Thursday, December 15, 2011

Nighty Night Light

One odd quirk of the wandering midlife mind is the occasional daydream and sudden recollection of things that have seemingly disappeared without much notice.  While driving in to work this week, I suddenly realized that the old fashioned "search light" is a thing of the past.  No, not the little dinky lights one occasionally finds on boats or on buildings.  I mean the big, honkin' truck sized lights of my childhood.
Growing up in Bridgetown, on Cincinnati's west side, we lived about two miles away from the Western Hills Plaza and the Western Woods (mini) Mall and, usually, once a month, when I was a boy, a local store would set up a search light--particularly around the holidays.  The Plaza, in particular, was the frequent host of search lights--often in front of McAlpins.  These lights were amazing, powering up a solid beam of light that could be seen for several miles.  The luminescent shafts would lazily swing back and forth, beckoning one and all to the pot at the end of the rainbow.
Up close, the "pot"was amazing.  As a boy, I had no understanding of the engineering behind a "carbon-arc filament."   All I saw was a big bowl, as large as a Volkswagen, with a polished mirror back and a bright flame in the middle.  The apparatus made noise and a hissing sound as it rocked back and forth on the back of a large trailer or on a truck.  Only recently did I learn that Cincinnati was a national hotbed for searchlight technology, thanks to the Carlisle and Finch light-works company, which still manufactures searchlights, albeit smaller versions.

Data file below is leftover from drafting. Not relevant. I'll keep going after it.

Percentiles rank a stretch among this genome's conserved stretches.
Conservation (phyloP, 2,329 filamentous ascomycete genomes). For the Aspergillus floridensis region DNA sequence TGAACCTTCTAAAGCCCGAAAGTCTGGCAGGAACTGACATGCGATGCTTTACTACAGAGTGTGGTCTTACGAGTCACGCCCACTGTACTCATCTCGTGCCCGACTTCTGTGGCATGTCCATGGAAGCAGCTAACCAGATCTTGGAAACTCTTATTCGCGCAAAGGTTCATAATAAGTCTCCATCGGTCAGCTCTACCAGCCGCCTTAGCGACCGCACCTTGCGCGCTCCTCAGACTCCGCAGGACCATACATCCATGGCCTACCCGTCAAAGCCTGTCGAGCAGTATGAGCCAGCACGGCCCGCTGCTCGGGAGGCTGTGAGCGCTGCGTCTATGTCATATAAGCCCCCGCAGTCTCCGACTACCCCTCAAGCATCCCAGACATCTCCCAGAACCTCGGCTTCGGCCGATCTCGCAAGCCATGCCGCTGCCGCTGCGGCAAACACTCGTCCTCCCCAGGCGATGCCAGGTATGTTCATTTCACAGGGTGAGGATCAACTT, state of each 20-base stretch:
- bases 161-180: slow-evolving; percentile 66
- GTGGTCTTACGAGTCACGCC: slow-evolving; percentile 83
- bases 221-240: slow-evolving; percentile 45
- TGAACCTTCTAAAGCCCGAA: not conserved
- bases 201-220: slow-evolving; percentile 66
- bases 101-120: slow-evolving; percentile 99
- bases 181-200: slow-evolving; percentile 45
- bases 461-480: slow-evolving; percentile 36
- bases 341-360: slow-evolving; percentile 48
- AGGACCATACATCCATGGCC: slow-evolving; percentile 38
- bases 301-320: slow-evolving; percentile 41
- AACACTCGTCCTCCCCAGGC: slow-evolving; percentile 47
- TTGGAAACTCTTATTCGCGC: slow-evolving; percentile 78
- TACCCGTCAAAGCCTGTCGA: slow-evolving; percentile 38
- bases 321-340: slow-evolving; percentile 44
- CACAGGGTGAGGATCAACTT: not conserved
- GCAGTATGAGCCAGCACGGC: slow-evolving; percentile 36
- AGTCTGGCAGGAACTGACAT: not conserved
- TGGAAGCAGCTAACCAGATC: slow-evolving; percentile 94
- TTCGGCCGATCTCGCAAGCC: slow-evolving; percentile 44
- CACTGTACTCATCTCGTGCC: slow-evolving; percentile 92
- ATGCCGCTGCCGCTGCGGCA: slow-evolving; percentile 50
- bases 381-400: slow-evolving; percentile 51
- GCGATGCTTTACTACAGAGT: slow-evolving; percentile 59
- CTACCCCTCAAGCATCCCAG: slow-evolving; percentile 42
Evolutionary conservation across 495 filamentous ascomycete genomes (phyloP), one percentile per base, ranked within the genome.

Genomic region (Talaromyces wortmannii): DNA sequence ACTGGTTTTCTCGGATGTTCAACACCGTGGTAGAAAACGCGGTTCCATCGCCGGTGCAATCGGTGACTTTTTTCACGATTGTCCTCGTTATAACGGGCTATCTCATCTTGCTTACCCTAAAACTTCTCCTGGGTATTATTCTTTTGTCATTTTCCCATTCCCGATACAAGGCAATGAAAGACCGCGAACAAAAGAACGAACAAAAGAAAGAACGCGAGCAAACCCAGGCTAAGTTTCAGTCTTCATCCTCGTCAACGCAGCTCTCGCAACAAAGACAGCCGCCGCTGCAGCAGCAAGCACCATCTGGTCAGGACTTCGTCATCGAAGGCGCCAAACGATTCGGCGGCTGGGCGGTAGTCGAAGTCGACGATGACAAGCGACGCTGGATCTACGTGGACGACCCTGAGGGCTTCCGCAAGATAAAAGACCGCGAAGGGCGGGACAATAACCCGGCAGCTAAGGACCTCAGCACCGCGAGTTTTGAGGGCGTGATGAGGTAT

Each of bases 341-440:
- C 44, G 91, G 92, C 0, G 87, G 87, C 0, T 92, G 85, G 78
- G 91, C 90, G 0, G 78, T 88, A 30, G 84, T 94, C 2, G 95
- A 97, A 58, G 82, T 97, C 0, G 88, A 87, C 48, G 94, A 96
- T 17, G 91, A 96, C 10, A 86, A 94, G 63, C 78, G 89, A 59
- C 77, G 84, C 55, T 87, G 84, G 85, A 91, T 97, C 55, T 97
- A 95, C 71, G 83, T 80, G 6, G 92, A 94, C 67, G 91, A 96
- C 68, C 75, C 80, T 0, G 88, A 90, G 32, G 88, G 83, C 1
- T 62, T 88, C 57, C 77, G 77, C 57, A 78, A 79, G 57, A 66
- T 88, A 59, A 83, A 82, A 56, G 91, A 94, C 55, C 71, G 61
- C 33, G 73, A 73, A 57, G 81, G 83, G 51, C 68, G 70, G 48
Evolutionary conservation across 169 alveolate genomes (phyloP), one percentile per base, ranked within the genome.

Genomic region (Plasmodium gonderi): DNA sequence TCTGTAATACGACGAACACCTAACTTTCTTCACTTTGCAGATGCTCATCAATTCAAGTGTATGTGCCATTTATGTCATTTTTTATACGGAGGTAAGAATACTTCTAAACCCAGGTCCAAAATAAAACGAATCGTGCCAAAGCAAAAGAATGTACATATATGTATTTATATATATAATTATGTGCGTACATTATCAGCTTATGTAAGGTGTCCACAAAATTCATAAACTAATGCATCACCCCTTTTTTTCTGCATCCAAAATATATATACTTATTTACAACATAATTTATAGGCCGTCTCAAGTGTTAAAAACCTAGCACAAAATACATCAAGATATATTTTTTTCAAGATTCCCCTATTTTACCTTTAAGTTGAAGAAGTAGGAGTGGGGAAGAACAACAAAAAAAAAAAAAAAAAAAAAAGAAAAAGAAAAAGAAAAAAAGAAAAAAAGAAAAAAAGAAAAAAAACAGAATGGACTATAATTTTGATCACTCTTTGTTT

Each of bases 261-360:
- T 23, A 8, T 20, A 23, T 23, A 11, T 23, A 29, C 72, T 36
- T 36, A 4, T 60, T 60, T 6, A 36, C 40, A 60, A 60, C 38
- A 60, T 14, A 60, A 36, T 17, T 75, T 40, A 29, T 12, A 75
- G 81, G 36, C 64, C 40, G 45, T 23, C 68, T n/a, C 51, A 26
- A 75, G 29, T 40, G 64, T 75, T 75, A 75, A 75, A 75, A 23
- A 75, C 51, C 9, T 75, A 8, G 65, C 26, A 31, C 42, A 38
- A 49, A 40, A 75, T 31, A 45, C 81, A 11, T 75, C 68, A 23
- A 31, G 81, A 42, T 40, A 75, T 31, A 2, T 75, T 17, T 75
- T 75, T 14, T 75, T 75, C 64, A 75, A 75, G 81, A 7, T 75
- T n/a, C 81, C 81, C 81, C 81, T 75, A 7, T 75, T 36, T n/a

I also recently found a web-site dedicated to searchlights and even found some old ones for sale.  But a brief scan of the Yellow Pages reveals that, alas, no one within a hundred miles of Cincinnati still rents the "big" lights anymore.  Maybe if I find a few extra pennies under the couch, it would be an interesting side business.
But who, really, am I fooling?  The wide-eyed boy from 40-years ago has been replaced by a new generation of kids brought up in an era of computers and other stimuli.  Merlin's magical lights pale in comparison to the wizardry of the electronic age.  If only the searchlights could "do battle" or morph into laser-shaped monster characters or something.   *sigh*
No, perhaps, the search light is best left on the shelf with baseball cards, the drive-in theater, Shillito's Christmas display, the C G and E trains and a host of other once-amazing memories of a mid-life guy who spends too much time living in the past.

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